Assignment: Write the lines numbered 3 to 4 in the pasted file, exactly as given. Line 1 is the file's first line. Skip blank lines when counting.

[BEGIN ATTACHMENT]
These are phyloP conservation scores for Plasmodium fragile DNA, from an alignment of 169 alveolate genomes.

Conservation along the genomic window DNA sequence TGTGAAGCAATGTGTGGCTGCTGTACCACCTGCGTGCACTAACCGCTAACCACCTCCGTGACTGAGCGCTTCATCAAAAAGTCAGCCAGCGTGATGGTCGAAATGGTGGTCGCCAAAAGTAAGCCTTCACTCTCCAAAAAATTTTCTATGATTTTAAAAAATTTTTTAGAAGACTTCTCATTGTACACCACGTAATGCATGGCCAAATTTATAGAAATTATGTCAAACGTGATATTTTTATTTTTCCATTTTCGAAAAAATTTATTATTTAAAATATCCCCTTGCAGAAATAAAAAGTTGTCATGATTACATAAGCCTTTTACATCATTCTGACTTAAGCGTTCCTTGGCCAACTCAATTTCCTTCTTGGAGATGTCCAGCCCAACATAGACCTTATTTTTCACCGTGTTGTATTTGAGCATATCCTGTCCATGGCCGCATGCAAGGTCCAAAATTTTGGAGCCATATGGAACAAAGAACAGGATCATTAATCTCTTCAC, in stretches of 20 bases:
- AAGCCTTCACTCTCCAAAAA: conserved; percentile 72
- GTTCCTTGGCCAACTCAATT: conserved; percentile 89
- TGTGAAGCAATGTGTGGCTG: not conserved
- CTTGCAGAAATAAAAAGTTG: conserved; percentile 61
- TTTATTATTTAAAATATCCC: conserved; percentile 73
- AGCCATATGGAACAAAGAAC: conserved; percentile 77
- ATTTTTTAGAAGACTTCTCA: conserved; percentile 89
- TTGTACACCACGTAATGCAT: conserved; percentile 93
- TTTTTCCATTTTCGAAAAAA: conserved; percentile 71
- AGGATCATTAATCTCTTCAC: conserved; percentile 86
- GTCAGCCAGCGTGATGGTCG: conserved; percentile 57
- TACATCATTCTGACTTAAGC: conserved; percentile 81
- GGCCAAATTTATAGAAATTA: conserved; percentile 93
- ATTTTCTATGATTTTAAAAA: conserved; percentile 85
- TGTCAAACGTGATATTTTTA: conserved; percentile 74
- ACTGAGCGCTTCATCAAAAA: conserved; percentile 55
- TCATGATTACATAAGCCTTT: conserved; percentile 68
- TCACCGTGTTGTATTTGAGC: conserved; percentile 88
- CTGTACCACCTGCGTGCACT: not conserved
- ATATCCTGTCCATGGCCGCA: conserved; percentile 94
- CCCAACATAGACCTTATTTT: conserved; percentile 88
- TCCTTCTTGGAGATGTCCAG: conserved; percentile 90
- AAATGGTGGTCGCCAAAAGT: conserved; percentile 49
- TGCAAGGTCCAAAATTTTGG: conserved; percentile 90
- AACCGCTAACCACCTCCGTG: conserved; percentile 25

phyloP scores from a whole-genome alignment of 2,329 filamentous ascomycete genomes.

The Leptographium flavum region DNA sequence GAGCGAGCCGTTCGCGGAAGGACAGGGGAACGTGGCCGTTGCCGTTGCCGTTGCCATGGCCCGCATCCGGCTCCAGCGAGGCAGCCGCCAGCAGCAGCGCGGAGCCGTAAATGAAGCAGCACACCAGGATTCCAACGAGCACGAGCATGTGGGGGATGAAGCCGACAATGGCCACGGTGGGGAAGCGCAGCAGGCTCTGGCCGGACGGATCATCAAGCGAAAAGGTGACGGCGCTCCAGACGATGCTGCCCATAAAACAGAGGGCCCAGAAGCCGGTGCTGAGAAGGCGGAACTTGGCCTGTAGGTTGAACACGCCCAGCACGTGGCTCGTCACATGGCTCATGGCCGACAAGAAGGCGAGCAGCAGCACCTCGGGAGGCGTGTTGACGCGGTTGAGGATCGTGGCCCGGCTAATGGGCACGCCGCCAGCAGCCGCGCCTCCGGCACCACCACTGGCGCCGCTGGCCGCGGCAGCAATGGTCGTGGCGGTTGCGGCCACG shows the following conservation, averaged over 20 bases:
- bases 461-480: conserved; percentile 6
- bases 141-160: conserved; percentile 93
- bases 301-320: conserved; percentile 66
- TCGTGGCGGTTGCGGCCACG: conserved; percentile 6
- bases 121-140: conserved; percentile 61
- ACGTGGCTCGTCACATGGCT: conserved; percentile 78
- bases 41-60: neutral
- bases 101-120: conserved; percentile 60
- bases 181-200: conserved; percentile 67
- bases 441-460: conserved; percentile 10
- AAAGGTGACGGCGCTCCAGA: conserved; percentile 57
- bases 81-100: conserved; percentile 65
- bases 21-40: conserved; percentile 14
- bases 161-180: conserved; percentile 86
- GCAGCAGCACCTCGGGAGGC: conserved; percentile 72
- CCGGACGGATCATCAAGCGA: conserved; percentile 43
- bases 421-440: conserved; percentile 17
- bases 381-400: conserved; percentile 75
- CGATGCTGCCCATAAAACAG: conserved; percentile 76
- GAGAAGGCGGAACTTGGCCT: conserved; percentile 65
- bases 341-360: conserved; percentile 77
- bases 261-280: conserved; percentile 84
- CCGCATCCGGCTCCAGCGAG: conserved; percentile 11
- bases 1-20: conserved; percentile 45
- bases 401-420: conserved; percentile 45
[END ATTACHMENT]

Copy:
- AAGCCTTCACTCTCCAAAAA: conserved; percentile 72
- GTTCCTTGGCCAACTCAATT: conserved; percentile 89